Recently I ran into a strange problem where a process called System (NT Kernel & System) it used 15 to 30 percent of the CPU on my Windows machine all the time.
In the screenshot above, System is using CPU 0 percent, which it should normally be. The system process basically contains kernel and driver code plus system threads and an essential Windows process. Don't try to kill the process or remove it.
Before going into technical details, this problem usually caused by a poor or outdated hardware driver in Windows. There are a couple of things you want to check immediately:
New hardware : Have you recently installed new hardware on your Windows computer? Graphics card, hard drive, sound card, TV tuner card, etc.? In that case, you need to visit the manufacturer's website and download the latest driver from there. If you only installed the driver from the CD that came with the new hardware, it may not be updated.
Driver updated : Have you recently updated a driver and are you seeing higher CPU usage after the update? Sometimes even the latest drivers can cause problems. In this case, you should try to restore the driver and see if that fixes the problem.
In my case, I had installed a new graphics card on my PC and installed the driver from the CD. It was not the most recent driver and since it was a kernel mode driver, it was causing this spike in the system process.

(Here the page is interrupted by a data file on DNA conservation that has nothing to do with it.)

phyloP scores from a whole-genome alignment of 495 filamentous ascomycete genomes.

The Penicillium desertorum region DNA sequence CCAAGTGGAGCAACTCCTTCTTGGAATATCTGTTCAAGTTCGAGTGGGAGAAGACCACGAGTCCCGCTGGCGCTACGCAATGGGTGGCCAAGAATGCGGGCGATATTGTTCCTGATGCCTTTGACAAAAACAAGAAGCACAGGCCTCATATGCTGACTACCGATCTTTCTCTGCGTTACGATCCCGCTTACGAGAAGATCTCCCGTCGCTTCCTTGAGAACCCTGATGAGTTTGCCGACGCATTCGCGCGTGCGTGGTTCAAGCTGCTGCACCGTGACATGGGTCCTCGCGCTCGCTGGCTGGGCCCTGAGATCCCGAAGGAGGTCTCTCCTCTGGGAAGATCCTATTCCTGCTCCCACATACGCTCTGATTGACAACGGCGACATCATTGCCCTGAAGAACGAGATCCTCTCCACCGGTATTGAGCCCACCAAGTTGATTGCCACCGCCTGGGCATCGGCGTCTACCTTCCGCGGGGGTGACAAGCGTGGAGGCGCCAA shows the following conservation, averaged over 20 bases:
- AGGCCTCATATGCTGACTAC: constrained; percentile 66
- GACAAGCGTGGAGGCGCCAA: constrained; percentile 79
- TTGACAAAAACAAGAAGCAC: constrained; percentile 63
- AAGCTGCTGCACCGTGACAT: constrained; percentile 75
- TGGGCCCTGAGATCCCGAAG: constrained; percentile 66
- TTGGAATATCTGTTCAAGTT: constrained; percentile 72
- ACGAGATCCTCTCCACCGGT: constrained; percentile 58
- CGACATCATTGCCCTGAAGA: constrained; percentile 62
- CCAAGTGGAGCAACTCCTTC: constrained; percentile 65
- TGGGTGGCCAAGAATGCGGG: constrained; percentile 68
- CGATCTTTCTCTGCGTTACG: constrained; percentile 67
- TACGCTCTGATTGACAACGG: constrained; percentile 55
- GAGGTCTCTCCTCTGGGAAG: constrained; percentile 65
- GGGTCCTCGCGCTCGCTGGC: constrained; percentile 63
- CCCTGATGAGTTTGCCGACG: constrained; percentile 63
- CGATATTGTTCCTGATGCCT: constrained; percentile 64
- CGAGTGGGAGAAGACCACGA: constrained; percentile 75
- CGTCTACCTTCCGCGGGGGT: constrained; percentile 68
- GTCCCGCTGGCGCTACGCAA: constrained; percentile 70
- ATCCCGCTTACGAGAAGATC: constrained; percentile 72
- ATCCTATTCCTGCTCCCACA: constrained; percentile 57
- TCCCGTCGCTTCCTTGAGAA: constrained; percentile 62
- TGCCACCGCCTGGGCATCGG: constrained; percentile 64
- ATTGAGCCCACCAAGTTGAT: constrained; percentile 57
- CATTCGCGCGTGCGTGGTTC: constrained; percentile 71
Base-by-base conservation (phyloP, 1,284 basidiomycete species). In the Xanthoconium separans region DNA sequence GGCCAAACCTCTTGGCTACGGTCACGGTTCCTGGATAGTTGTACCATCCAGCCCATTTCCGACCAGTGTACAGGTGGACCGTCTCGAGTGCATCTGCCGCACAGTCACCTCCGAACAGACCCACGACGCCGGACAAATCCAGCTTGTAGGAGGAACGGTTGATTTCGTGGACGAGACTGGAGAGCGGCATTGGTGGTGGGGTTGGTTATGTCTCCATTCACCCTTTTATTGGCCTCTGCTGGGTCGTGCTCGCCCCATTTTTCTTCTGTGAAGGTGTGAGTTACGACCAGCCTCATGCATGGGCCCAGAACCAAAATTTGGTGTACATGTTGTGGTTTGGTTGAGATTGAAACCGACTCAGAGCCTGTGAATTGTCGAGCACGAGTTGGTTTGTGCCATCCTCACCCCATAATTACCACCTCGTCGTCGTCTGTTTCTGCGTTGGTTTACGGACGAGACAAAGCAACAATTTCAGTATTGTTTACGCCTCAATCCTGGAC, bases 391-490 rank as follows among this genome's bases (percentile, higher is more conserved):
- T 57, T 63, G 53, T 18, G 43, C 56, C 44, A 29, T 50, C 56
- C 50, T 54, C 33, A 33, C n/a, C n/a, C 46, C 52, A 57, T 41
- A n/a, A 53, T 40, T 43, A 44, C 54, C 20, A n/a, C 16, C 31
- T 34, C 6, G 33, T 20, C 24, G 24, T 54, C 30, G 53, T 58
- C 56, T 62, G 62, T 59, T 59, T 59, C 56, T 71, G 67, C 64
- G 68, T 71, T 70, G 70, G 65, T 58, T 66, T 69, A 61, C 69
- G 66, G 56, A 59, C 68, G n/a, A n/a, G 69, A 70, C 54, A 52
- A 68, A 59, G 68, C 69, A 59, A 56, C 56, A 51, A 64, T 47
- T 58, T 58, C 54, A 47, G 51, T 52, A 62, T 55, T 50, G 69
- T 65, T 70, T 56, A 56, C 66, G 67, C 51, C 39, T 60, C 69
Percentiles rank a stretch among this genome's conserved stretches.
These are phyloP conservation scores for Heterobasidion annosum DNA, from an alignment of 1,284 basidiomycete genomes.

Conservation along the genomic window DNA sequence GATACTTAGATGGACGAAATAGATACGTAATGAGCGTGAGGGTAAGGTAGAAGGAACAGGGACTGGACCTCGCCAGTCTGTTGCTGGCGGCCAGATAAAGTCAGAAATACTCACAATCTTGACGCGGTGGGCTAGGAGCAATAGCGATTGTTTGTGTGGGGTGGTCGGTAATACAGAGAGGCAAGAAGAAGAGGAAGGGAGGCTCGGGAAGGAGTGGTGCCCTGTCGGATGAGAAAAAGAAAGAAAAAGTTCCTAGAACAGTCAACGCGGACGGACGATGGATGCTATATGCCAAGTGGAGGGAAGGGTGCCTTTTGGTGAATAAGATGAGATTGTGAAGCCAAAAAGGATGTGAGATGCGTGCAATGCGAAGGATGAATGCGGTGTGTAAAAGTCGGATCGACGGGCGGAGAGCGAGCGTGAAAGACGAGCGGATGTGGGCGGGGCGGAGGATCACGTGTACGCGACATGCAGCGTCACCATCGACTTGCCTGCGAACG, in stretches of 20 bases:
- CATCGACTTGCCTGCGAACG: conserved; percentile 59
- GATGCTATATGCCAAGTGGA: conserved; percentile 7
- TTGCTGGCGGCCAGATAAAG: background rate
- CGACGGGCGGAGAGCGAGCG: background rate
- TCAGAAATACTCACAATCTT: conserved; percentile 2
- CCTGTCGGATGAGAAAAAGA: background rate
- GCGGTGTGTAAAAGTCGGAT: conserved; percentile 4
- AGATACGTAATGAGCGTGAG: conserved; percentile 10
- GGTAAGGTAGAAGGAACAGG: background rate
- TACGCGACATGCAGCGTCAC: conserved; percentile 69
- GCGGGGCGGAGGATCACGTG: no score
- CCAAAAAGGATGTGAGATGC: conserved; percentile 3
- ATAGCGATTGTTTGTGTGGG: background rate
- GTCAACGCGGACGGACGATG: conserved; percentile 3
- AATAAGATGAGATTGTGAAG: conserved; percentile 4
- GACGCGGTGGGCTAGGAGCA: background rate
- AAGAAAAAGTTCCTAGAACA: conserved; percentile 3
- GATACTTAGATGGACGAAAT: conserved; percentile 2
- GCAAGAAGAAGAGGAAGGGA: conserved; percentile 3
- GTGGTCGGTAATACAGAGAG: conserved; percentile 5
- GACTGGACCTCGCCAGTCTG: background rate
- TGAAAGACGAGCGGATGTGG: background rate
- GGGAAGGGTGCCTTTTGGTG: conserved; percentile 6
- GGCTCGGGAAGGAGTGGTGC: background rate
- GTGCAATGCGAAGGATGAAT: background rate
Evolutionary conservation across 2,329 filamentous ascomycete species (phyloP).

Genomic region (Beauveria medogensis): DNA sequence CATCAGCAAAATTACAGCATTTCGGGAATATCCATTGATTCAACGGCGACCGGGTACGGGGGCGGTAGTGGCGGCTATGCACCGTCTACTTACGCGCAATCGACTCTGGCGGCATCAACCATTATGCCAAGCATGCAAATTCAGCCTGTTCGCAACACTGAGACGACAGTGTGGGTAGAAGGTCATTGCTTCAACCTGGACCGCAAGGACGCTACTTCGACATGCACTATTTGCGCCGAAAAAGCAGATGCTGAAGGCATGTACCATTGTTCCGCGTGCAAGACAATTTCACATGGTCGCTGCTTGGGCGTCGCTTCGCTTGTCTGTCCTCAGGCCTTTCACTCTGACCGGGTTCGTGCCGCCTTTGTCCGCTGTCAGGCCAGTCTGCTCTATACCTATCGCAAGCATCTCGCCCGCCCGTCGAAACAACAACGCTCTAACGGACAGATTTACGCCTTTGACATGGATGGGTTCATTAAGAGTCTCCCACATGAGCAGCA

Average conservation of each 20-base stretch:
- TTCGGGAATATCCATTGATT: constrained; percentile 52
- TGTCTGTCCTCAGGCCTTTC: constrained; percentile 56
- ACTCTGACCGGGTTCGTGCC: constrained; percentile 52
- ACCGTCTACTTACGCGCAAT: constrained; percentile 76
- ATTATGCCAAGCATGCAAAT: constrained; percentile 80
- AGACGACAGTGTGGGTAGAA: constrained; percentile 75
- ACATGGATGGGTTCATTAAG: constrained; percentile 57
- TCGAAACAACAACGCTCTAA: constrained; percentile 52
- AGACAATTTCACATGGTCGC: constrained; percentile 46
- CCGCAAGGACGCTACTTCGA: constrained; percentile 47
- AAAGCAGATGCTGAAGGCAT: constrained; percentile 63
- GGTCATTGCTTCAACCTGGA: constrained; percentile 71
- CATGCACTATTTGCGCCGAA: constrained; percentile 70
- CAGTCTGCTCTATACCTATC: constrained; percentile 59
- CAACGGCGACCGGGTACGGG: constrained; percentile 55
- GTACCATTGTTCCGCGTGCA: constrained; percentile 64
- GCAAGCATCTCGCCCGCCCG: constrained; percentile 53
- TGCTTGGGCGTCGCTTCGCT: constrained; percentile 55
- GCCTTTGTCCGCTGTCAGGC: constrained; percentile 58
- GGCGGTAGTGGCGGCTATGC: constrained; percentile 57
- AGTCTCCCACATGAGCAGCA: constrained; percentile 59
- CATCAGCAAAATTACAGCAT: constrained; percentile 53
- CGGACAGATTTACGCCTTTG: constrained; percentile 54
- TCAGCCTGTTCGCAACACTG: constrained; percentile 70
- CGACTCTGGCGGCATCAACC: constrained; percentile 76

If you can't figure out which driver is causing the problem, there is a more technical procedure you can follow to find the driver of the exact problem. First, download a program called KrView (Kernrate Viewer), which is a free tool from Microsoft.
a command line tool, then open a command prompt and then run the program without any arguments. Here's what the results should look like:
Now you can see which device drivers get the most hits in the kernel. The first is called ntkrnlpa and can be ignored. After that, you want to look at the other drivers. In this case b57nd60x . So this driver for which hardware exactly are you wondering?
Well, to understand it, you need to download another free tool from Microsoft called Process Explorer. Install it, run it and then go to the DLL view to see the loaded drivers.
As you can see the DLL b57nd60x.sys the driver for the Broadcom NetXtreme Gigabit Ethernet card. Sweet! Now you just have to go look for the updated driver for the network card and I hope the CPU peak will disappear.
Obviously, the other solution in this type of cases simply disable that hardware component or remove it completely from the system if it is not necessary or not possible to find an updated driver. Source: Technet.